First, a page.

As an unusually warm February day invited me to take off my jacket to embrace the glow of the sun, I found myself inspecting my wintered roses. Despite being in the hardiness zone 6b and it still being technically winter, my roses were bursting with eye buds as well as signs of eager growth. Generally speaking, it is best to wait till the forsythia begin blooming before doing any pruning – at least for this area. You never know in this wacky Pennsylvania weather when a large snow storm could strike. Last year, I had blooms and black spot in January, then over 20″ of snow dropped on just one February day.
Nevertheless, this particular warm February day, my heart warred as it wrestled with joyful signs of Spring, but also feelings of remorse. After having our home on the market a few months, we received an offer and settle in April. Although there will be much I miss about our home of 10 years, my rose garden will be sorely missed. We hope to do some traveling while settling somewhere in the South – most likely the Myrtle Beach area, which is hardiness zone 8a/b – a whole 2 zones warmer (that much I am looking forward to)! Alas, if we move there, we would purchase a condo with a balcony. Because if I have to give up my rose garden, I require at least a balcony. It wouldn’t surprise me if rose bushes mysteriously pop up around the condominium community too! 😉
While perusing my eager rose babies, I decided to clean up the garden and do some pruning. After all, they still are mine and I long to see a stunning Spring flush one last time before we have to say our goodbyes. Oh, how I hope the young lady who purchased this safe haven, this small glimpse of heaven, will come to cherish it as I have. I can’t even comprehend anyone ripping out rose bushes to settle for ordinary grass. Yet, I realize not everyone is “obsessed with roses” as my friends and family notate about me.
Upon completing my work in the garden, I dusted off the dirt that gathered around my lower limbs, discussed with my husband my accomplishments, and then cried.
Last week, I had the pleasure of visiting Portland, Oregon, also known as the “City of Roses”. Never in my life had I been afforded the opportunity of exploring the Pacific Northwest. What a beautiful state! My husband and I packed in many activities including experiencing enormous waterfalls along the Columbia River, the food trucks located along 10th and Adler Streets, all the way out to Oregon’s coast at Cape Kiwanda. The weather was spectacular especially when you compare it to the extremely hot and humid weather we are accustomed to here in South Central Pennsylvania and the Maryland area. We found it comical Portland had a “heat advisory” for 85 degree weather! Meanwhile, we came back to an “excessive heat advisory” of nearly 110.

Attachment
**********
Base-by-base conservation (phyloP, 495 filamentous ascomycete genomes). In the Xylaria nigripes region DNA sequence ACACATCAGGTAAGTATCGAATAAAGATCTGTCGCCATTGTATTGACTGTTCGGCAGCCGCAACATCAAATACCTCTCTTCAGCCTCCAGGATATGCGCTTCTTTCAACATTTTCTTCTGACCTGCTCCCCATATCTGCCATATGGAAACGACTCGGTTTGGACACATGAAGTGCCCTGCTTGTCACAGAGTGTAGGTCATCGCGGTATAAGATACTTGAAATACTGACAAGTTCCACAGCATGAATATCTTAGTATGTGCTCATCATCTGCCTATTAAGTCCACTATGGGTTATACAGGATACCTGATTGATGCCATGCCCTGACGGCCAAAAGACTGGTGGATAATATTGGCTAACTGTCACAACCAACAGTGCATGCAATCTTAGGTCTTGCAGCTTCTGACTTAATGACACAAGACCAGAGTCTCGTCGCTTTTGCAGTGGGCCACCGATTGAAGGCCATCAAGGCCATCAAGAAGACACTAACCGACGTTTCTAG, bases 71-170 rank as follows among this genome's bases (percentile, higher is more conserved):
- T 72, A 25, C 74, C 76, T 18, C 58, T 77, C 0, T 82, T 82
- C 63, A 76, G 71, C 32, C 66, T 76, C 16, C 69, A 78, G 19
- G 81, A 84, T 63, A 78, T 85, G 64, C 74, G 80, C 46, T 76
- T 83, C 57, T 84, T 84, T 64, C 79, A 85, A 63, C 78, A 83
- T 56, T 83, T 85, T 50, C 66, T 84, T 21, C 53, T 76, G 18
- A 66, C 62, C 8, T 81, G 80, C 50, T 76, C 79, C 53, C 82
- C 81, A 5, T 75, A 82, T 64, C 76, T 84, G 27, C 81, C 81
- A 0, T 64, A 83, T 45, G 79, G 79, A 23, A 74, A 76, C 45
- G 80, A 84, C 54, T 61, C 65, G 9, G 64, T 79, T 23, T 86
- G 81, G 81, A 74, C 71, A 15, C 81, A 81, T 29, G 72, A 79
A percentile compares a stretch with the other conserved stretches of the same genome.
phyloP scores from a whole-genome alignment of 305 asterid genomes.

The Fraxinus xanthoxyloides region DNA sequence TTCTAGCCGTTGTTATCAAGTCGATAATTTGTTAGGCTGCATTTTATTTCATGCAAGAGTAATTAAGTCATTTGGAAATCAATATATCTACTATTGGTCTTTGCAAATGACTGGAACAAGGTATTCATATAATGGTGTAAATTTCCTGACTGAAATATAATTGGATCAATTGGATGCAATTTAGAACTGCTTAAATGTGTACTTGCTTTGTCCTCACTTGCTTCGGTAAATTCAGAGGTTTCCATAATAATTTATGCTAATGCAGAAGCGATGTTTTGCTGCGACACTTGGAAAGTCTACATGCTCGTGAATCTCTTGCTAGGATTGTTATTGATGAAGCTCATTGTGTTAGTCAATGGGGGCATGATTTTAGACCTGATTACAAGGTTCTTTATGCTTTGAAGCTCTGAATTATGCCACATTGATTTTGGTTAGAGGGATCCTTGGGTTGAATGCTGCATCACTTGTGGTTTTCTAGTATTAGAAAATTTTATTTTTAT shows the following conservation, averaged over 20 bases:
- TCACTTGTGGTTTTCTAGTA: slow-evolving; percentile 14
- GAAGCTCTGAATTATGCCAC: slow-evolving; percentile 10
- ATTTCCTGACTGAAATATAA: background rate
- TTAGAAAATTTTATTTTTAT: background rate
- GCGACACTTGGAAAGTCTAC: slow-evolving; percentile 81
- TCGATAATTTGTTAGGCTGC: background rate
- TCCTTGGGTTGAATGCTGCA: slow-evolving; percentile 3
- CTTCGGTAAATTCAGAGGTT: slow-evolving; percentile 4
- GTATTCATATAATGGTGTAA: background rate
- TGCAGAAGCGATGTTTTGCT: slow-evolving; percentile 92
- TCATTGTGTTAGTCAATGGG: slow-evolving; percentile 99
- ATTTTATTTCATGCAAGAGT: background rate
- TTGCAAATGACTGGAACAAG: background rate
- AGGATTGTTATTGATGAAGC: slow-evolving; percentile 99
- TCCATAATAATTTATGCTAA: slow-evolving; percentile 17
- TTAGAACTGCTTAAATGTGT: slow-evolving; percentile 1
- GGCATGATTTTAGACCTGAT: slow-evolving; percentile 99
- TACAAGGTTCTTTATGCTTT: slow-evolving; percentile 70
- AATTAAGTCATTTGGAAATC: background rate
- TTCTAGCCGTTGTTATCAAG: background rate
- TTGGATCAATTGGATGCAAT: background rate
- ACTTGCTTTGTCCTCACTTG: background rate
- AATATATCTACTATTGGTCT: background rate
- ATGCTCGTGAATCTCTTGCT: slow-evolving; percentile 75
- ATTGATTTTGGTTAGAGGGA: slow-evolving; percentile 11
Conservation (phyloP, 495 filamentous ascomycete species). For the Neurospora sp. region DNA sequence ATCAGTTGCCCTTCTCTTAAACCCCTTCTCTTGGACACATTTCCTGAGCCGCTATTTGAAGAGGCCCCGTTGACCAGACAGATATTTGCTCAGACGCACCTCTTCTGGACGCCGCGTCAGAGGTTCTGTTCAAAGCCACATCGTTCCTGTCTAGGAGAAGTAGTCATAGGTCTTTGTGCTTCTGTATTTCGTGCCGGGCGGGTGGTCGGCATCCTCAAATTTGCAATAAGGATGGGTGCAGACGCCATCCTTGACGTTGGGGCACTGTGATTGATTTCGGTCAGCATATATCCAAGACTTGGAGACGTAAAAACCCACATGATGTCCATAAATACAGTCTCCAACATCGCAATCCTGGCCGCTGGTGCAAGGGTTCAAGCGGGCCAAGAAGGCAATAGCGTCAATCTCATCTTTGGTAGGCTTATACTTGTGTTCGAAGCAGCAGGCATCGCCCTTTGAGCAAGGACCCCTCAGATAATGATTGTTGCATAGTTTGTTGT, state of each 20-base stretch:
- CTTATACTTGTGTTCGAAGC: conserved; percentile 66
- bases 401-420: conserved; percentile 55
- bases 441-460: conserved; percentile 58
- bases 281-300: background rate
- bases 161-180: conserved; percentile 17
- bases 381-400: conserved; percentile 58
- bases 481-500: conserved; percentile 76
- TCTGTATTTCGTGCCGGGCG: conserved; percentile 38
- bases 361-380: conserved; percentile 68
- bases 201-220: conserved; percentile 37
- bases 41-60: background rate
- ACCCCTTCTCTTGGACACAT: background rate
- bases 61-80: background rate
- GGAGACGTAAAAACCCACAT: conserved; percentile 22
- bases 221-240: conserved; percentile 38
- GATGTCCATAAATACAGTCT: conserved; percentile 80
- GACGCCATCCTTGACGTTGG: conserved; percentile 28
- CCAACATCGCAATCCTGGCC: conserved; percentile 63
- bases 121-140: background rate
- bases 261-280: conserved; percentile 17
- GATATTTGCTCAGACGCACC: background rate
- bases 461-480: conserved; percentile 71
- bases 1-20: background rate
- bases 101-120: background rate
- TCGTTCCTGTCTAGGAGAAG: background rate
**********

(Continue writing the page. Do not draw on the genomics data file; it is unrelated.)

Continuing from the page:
Needless to say, while enjoying the perfect temperatures hovering in the upper 60’s and low 70’s, we were blessed to tour not only the beautiful terrain of Oregon, but her roses as well! Known as the “City of Roses”, Portland boasts rose bushes nearly every where you look. The landscaping along the on and off ramps of their highways, median strips, and sidewalks all showcased numerous roses.
While driving back from Cape Kiwanda, noticing the sprawling orchards and nurseries prevalent in Oregon, I recalled Heirloom Roses,the popular online rose supplier of the US, is located just south of Portland. As destiny would have it, according to Google Maps, Heirloom Roses was located just off the next exit on our way back to our hotel. Naturally, with little effort, I was able to persuade my husband into taking a rose detour. In a matter of minutes, I was delighted to tour the facility and gardens of Heirloom Roses. How cool was it to see the very place I’ve ordered roses from! The sales clerk was amicable and gave us free mugs when I purchased a pink tee-shirt that reads, “Sorry, my roses need me!” .
The next day this rose lover / history nerd, toured The End of the Oregon Trail museum, followed by touring Portland’s International Rose Test Garden. My husband was impressed I knew many of the roses by name without looking at the placard. It became a fun little game. Although I knew most of them, there were some roses I had never seen previously. I was hoping to discover a David Austin English rose known as “Lady Emma Hamilton”, a $60 rose bush that sells out super fast. It’s been on my wish list for awhile now, but I had yet to enjoy her in person. Unfortunately, she was no where to be found at the International Rose Test Garden, but it was a lovely garden nevertheless.
The day after visiting the International Rose Test Garden in Portland, we went to Pittock Mansion, which unbeknowst to me also has a rose garden surrounding the mansion itself. In fact, Georgianna Pittock, the lady of the elaborate mansion, was one of the founders of Portland’s Rose Society. She often hosted the rose society’s events in her rose garden. To my utmost surprise and delight, guess what rose was located there? Lady Emma Hamilton! Oh, my, her beautiful sunset orange and pink coloring with abundant fragrance did not disappoint! Frankly, I enjoyed the gardens more than the mansion – especially after discovering my “wish list” rose.
Overall, our trip to Oregon was unforgettable. East Coast mountains, waterfalls, and beaches just don’t even compare to Oregon’s. I’ve told my friends here back home that Oregon ruined me for she is indeed a spectacular state with the added benefit of including a “city of roses”!